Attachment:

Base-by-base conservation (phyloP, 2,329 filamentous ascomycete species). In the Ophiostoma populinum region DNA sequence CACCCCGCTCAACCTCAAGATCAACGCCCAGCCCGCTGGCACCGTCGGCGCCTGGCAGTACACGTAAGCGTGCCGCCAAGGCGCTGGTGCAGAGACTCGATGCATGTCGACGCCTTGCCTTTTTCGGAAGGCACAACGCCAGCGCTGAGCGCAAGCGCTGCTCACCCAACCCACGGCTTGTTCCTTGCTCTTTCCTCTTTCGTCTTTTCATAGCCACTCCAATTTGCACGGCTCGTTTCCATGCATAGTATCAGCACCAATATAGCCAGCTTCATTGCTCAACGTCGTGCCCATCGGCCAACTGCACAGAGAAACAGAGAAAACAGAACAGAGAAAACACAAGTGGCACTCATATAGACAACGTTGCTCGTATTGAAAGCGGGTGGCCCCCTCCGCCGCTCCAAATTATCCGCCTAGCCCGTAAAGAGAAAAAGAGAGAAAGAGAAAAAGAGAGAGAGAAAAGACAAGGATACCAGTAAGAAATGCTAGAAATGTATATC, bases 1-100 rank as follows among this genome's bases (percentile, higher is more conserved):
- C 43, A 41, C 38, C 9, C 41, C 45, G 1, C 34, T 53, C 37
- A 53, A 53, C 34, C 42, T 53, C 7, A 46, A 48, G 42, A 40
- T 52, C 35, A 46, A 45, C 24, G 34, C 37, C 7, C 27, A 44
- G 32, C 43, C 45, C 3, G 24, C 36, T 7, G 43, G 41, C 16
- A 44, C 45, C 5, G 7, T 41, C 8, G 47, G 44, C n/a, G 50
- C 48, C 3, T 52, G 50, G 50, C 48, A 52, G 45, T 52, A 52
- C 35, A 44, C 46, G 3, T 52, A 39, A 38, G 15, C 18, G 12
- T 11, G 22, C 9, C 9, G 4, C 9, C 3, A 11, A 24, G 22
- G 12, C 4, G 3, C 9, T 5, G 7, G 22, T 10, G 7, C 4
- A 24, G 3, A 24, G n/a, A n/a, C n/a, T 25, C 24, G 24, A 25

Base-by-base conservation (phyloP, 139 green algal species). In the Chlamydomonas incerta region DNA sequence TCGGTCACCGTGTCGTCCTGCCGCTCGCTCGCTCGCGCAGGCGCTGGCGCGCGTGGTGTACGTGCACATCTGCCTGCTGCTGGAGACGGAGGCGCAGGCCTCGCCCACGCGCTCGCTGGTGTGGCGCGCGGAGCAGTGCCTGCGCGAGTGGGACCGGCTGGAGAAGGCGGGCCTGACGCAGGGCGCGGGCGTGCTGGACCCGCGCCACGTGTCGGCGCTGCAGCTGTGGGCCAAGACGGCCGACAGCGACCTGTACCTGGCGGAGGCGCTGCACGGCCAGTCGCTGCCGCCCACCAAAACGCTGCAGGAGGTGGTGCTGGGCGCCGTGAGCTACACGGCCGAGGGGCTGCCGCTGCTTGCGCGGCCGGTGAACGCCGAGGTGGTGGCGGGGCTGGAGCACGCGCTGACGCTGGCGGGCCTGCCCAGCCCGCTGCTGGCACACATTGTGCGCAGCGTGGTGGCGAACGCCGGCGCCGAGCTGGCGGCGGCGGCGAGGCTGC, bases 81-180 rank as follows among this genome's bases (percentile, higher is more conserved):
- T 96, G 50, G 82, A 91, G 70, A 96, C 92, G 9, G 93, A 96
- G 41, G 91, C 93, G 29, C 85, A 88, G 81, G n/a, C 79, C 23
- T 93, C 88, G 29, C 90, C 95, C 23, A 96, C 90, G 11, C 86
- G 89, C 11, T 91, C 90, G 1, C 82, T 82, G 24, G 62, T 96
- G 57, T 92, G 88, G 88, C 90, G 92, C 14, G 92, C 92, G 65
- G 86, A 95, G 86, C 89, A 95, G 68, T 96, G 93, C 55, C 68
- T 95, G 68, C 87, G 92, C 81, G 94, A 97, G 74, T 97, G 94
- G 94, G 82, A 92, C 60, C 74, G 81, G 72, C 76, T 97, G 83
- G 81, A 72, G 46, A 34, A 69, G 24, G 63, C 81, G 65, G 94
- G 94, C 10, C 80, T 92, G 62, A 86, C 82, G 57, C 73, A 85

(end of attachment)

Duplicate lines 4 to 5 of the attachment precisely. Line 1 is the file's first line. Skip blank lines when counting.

- T 52, C 35, A 46, A 45, C 24, G 34, C 37, C 7, C 27, A 44
- G 32, C 43, C 45, C 3, G 24, C 36, T 7, G 43, G 41, C 16